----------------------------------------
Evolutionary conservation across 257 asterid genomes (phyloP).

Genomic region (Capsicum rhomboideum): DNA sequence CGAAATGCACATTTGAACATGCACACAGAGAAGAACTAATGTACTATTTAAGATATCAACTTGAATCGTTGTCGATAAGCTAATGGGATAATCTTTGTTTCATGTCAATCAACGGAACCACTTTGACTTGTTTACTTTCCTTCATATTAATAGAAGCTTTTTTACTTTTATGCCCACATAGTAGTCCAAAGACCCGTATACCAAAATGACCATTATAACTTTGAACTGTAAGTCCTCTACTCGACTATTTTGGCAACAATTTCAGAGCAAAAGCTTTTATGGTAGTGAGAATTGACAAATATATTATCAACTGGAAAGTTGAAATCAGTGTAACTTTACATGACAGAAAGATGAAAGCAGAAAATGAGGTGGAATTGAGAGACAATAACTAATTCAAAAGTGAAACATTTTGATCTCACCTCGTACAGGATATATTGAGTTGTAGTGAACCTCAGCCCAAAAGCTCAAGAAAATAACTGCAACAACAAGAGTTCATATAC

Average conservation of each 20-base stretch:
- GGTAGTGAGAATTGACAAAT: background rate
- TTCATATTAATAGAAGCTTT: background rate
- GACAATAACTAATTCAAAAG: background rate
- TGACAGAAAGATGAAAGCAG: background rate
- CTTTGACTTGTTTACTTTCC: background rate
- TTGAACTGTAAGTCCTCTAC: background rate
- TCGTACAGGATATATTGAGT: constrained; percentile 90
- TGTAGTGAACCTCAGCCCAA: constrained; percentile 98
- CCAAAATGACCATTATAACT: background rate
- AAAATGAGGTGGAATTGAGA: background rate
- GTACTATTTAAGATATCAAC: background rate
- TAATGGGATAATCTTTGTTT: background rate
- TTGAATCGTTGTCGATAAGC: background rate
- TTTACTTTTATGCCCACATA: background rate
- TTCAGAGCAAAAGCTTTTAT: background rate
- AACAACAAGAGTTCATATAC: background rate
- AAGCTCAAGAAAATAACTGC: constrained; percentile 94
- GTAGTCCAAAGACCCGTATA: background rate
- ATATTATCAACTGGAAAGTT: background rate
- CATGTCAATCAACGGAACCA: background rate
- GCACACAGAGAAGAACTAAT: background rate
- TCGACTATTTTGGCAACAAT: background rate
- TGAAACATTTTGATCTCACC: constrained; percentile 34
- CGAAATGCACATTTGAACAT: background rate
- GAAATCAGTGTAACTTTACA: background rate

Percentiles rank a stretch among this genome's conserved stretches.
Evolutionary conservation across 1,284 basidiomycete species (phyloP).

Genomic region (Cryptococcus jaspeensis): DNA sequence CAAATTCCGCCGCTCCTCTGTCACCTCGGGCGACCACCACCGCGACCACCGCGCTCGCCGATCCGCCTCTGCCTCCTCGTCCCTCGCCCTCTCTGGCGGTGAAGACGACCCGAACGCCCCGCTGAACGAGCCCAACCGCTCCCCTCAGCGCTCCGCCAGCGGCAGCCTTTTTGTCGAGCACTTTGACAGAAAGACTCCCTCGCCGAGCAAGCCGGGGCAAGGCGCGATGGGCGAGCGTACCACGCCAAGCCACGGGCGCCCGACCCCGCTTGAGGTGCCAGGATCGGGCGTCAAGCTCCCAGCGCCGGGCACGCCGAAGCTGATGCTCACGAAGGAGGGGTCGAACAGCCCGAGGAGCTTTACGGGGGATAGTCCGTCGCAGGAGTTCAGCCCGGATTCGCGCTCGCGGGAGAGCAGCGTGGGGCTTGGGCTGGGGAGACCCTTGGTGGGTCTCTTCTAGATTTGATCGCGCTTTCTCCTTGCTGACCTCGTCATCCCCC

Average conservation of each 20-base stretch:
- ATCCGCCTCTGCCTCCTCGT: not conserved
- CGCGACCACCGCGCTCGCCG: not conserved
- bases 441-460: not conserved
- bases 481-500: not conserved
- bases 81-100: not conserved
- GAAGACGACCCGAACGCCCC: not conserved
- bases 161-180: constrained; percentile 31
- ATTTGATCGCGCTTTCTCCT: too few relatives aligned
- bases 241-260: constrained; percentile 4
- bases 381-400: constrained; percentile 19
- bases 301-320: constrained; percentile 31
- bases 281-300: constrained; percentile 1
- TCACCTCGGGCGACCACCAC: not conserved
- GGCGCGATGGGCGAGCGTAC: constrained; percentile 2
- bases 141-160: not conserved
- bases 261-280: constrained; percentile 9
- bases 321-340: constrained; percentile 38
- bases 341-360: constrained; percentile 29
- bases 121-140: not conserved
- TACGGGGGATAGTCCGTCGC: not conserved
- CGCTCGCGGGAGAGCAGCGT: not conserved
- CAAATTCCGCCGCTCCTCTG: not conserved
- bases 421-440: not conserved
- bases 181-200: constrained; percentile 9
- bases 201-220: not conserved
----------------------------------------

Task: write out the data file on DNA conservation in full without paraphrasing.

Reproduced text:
Evolutionary conservation across 257 asterid genomes (phyloP).

Genomic region (Capsicum rhomboideum): DNA sequence CGAAATGCACATTTGAACATGCACACAGAGAAGAACTAATGTACTATTTAAGATATCAACTTGAATCGTTGTCGATAAGCTAATGGGATAATCTTTGTTTCATGTCAATCAACGGAACCACTTTGACTTGTTTACTTTCCTTCATATTAATAGAAGCTTTTTTACTTTTATGCCCACATAGTAGTCCAAAGACCCGTATACCAAAATGACCATTATAACTTTGAACTGTAAGTCCTCTACTCGACTATTTTGGCAACAATTTCAGAGCAAAAGCTTTTATGGTAGTGAGAATTGACAAATATATTATCAACTGGAAAGTTGAAATCAGTGTAACTTTACATGACAGAAAGATGAAAGCAGAAAATGAGGTGGAATTGAGAGACAATAACTAATTCAAAAGTGAAACATTTTGATCTCACCTCGTACAGGATATATTGAGTTGTAGTGAACCTCAGCCCAAAAGCTCAAGAAAATAACTGCAACAACAAGAGTTCATATAC

Average conservation of each 20-base stretch:
- GGTAGTGAGAATTGACAAAT: background rate
- TTCATATTAATAGAAGCTTT: background rate
- GACAATAACTAATTCAAAAG: background rate
- TGACAGAAAGATGAAAGCAG: background rate
- CTTTGACTTGTTTACTTTCC: background rate
- TTGAACTGTAAGTCCTCTAC: background rate
- TCGTACAGGATATATTGAGT: constrained; percentile 90
- TGTAGTGAACCTCAGCCCAA: constrained; percentile 98
- CCAAAATGACCATTATAACT: background rate
- AAAATGAGGTGGAATTGAGA: background rate
- GTACTATTTAAGATATCAAC: background rate
- TAATGGGATAATCTTTGTTT: background rate
- TTGAATCGTTGTCGATAAGC: background rate
- TTTACTTTTATGCCCACATA: background rate
- TTCAGAGCAAAAGCTTTTAT: background rate
- AACAACAAGAGTTCATATAC: background rate
- AAGCTCAAGAAAATAACTGC: constrained; percentile 94
- GTAGTCCAAAGACCCGTATA: background rate
- ATATTATCAACTGGAAAGTT: background rate
- CATGTCAATCAACGGAACCA: background rate
- GCACACAGAGAAGAACTAAT: background rate
- TCGACTATTTTGGCAACAAT: background rate
- TGAAACATTTTGATCTCACC: constrained; percentile 34
- CGAAATGCACATTTGAACAT: background rate
- GAAATCAGTGTAACTTTACA: background rate

Percentiles rank a stretch among this genome's conserved stretches.
Evolutionary conservation across 1,284 basidiomycete species (phyloP).

Genomic region (Cryptococcus jaspeensis): DNA sequence CAAATTCCGCCGCTCCTCTGTCACCTCGGGCGACCACCACCGCGACCACCGCGCTCGCCGATCCGCCTCTGCCTCCTCGTCCCTCGCCCTCTCTGGCGGTGAAGACGACCCGAACGCCCCGCTGAACGAGCCCAACCGCTCCCCTCAGCGCTCCGCCAGCGGCAGCCTTTTTGTCGAGCACTTTGACAGAAAGACTCCCTCGCCGAGCAAGCCGGGGCAAGGCGCGATGGGCGAGCGTACCACGCCAAGCCACGGGCGCCCGACCCCGCTTGAGGTGCCAGGATCGGGCGTCAAGCTCCCAGCGCCGGGCACGCCGAAGCTGATGCTCACGAAGGAGGGGTCGAACAGCCCGAGGAGCTTTACGGGGGATAGTCCGTCGCAGGAGTTCAGCCCGGATTCGCGCTCGCGGGAGAGCAGCGTGGGGCTTGGGCTGGGGAGACCCTTGGTGGGTCTCTTCTAGATTTGATCGCGCTTTCTCCTTGCTGACCTCGTCATCCCCC

Average conservation of each 20-base stretch:
- ATCCGCCTCTGCCTCCTCGT: not conserved
- CGCGACCACCGCGCTCGCCG: not conserved
- bases 441-460: not conserved
- bases 481-500: not conserved
- bases 81-100: not conserved
- GAAGACGACCCGAACGCCCC: not conserved
- bases 161-180: constrained; percentile 31
- ATTTGATCGCGCTTTCTCCT: too few relatives aligned
- bases 241-260: constrained; percentile 4
- bases 381-400: constrained; percentile 19
- bases 301-320: constrained; percentile 31
- bases 281-300: constrained; percentile 1
- TCACCTCGGGCGACCACCAC: not conserved
- GGCGCGATGGGCGAGCGTAC: constrained; percentile 2
- bases 141-160: not conserved
- bases 261-280: constrained; percentile 9
- bases 321-340: constrained; percentile 38
- bases 341-360: constrained; percentile 29
- bases 121-140: not conserved
- TACGGGGGATAGTCCGTCGC: not conserved
- CGCTCGCGGGAGAGCAGCGT: not conserved
- CAAATTCCGCCGCTCCTCTG: not conserved
- bases 421-440: not conserved
- bases 181-200: constrained; percentile 9
- bases 201-220: not conserved